[Numpy-discussion] Boolean arrays
Anne Archibald
aarchiba@physics.mcgill...
Fri Aug 27 15:24:05 CDT 2010
On 27 August 2010 16:17, Robert Kern <robert.kern@gmail.com> wrote:
> On Fri, Aug 27, 2010 at 15:10, Ken Watford <kwatford+scipy@gmail.com> wrote:
>> On Fri, Aug 27, 2010 at 3:58 PM, Brett Olsen <brett.olsen@gmail.com> wrote:
>>> Hello,
>>>
>>> I have an array of non-numeric data, and I want to create a boolean
>>> array denoting whether each element in this array is a "valid" value
>>> or not. This is straightforward if there's only one possible valid
>>> value:
>>>>>> import numpy as N
>>>>>> ar = N.array(("a", "b", "c", "b", "b", "a", "d", "c", "a"))
>>>>>> ar == "a"
>>> array([ True, False, False, False, False, True, False, False, True],
>>> dtype=bool)
>>>
>>> If there's multiple possible valid values, I've come up with a couple
>>> possible methods, but they all seem to be inefficient or kludges:
>>>>>> valid = N.array(("a", "c"))
>>>>>> (ar == valid[0]) | (ar == valid[1])
>>> array([ True, False, True, False, False, True, False, True, True],
>>> dtype=bool)
>>>>>> N.array(map(lambda x: x in valid, ar))
>>> array([ True, False, True, False, False, True, False, True, True],
>>> dtype=bool)
>>>
>>> Is there a numpy-appropriate way to do this?
>>>
>>> Thanks,
>>> Brett Olsen
>>
>> amap: Like Map, but for arrays.
>>
>>>>> ar = numpy.array(("a", "b", "c", "b", "b", "a", "d", "c", "a"))
>>>>> valid = ('a', 'c')
>>>>> numpy.amap(lambda x: x in valid, ar)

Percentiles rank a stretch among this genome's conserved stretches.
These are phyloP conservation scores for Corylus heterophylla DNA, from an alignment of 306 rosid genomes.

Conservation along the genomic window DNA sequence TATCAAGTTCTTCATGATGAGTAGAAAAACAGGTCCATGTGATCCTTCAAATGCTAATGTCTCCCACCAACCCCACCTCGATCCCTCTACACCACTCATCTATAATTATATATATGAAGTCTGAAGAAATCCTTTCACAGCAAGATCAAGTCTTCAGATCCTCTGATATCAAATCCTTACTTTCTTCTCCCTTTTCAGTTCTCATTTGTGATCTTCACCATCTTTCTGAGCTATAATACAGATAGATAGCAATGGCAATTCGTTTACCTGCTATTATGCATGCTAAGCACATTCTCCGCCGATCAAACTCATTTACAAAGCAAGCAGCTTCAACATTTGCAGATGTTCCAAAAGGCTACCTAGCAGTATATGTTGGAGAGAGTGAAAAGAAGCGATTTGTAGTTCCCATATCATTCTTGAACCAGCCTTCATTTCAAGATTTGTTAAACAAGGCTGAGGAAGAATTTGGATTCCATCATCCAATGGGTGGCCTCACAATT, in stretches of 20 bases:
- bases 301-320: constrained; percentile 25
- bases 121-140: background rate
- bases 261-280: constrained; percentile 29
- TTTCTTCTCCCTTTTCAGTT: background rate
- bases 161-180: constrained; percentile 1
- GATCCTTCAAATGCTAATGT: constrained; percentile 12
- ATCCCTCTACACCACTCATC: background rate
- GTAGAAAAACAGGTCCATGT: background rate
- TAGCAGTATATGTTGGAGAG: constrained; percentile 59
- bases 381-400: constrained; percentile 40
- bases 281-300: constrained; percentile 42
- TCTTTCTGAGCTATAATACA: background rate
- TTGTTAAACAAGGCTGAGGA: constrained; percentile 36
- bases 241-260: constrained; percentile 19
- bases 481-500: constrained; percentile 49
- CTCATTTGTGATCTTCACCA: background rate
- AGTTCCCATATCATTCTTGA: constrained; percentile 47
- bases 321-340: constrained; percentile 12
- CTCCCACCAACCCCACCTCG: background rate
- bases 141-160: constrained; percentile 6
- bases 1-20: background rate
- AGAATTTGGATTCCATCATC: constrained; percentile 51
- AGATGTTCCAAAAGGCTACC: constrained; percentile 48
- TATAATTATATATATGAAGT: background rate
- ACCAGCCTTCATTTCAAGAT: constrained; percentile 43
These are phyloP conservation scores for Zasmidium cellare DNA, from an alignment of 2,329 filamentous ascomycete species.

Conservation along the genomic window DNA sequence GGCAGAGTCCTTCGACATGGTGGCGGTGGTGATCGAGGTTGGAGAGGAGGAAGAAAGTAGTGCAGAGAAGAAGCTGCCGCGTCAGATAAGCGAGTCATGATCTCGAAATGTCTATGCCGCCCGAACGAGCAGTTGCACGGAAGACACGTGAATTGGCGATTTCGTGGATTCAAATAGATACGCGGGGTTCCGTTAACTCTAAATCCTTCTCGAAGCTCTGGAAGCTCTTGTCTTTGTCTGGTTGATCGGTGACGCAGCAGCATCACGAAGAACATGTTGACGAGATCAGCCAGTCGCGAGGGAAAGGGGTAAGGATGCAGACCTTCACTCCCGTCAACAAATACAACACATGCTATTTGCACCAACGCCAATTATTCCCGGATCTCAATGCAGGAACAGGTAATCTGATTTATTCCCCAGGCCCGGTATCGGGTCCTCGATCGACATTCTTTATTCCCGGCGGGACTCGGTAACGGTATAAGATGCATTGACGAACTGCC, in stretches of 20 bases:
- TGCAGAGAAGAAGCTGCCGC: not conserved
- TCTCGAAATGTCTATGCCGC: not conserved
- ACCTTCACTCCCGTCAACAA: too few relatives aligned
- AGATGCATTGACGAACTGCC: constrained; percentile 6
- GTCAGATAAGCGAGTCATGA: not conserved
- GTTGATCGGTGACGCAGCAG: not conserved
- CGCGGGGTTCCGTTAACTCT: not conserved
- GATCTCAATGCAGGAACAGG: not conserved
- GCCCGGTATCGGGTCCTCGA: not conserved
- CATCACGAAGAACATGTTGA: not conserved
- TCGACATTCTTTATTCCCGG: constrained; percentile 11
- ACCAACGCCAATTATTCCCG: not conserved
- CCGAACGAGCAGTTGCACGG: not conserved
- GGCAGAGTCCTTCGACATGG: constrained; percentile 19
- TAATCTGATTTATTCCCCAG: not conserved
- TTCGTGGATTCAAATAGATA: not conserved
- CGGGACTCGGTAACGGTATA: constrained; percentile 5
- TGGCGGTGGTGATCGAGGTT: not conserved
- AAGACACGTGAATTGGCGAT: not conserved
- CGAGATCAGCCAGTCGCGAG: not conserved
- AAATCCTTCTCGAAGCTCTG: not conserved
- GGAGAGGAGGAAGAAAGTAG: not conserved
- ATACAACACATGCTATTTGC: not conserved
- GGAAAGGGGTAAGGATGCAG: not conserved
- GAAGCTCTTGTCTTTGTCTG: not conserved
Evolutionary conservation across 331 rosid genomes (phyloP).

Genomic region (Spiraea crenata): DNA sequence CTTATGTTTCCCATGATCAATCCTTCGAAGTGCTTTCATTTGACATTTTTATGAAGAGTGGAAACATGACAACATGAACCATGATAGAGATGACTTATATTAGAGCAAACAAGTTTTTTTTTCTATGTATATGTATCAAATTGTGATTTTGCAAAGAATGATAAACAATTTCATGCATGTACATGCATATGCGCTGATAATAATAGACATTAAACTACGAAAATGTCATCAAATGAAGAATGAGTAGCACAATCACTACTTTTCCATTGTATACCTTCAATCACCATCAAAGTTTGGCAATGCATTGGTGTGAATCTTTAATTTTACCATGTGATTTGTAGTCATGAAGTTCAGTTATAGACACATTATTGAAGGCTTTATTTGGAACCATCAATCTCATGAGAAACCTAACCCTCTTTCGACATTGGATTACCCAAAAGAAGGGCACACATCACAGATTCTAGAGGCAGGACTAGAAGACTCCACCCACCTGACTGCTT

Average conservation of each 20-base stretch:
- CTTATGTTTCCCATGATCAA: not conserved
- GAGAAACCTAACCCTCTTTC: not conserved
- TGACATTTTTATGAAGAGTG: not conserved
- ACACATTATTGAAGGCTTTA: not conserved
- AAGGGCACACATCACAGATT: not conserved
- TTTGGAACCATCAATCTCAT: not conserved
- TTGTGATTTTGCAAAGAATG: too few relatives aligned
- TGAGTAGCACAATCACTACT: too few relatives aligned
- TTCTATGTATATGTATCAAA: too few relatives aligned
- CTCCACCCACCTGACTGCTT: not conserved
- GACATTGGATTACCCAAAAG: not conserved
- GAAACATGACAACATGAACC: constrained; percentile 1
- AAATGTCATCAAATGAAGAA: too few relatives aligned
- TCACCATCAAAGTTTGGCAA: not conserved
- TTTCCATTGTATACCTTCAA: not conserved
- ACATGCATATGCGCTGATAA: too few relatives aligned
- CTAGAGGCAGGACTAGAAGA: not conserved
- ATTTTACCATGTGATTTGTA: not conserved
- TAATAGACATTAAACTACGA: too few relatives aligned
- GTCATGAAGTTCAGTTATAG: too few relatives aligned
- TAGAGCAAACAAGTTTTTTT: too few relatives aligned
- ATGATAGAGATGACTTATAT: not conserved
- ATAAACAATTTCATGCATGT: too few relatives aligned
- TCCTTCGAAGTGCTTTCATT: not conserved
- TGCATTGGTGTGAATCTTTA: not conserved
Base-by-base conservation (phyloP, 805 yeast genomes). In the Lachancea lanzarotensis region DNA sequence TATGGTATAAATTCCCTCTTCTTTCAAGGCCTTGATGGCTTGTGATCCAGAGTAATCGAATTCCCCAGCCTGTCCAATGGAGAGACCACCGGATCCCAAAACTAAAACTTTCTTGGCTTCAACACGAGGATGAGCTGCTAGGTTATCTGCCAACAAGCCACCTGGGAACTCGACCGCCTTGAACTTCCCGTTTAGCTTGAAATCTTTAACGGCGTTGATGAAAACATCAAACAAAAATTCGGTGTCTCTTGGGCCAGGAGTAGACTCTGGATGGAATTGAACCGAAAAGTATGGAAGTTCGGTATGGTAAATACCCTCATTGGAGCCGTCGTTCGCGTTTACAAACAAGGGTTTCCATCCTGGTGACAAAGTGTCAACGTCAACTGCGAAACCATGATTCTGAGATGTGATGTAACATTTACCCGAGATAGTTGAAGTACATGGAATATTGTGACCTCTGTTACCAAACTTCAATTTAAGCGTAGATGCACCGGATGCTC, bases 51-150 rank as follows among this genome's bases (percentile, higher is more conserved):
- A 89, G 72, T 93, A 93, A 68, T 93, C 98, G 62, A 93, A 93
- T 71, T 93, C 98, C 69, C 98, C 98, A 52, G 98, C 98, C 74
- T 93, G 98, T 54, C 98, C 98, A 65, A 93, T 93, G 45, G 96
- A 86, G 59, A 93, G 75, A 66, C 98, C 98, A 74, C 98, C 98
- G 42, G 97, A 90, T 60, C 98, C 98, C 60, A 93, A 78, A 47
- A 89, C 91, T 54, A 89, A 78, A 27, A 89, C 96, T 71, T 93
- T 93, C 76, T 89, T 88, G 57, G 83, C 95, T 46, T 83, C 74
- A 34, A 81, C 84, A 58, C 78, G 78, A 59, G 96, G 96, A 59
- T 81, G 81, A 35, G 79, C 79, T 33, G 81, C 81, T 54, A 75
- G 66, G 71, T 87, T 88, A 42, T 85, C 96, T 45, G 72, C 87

>> array([ True, False, True, False, False, True, False, True, True],
>> dtype=bool)
>
> I'm not sure what version of numpy this would be in; I've never seen it.
>
> But in any case, that would be very slow for large arrays since it
> would invoke a Python function call for every value in ar. Instead,
> iterate over the valid array, which is much shorter:
>
> mask = np.zeros(ar.shape, dtype=bool)
> for good in valid:
> mask |= (ar == good)
>
> Wrap that up into a function and you're good to go. That's about as
> efficient as it gets unless if the valid array gets large.
The problem here is really one of how you specify which values are
valid. If your only specification is with a python function, then
you're stuck calling that python function once for each possible
value, no way around it. But it could happen that you have an array of
possible values and a corresponding boolean array that says whether
they're valid or not. Then there's a shortcut that's probably faster
than oring as Robert suggests:
In [3]: A = np.array([1,2,6,4,4,2,1,7,8,2,2,1])
In [4]: B = np.unique1d(A)
In [5]: B
Out[5]: array([1, 2, 4, 6, 7, 8])
Here C specifies which ones are valid. C could be computed using some
sort of validity function (which it may be possible to vectorize). In
any case it's only the distinct values, and they're sorted (so you can
use ranges).
In [6]: C = np.array([True,True,True,False,False,True])
Now to compute validity of A:
In [10]: C[np.searchsorted(B,A)]
Out[10]:
array([ True, True, False, True, True, True, True, False, True,
True, True, True], dtype=bool)
Anne
> --
> Robert Kern
>
> "I have come to believe that the whole world is an enigma, a harmless
> enigma that is made terrible by our own mad attempt to interpret it as
> though it had an underlying truth."
> -- Umberto Eco
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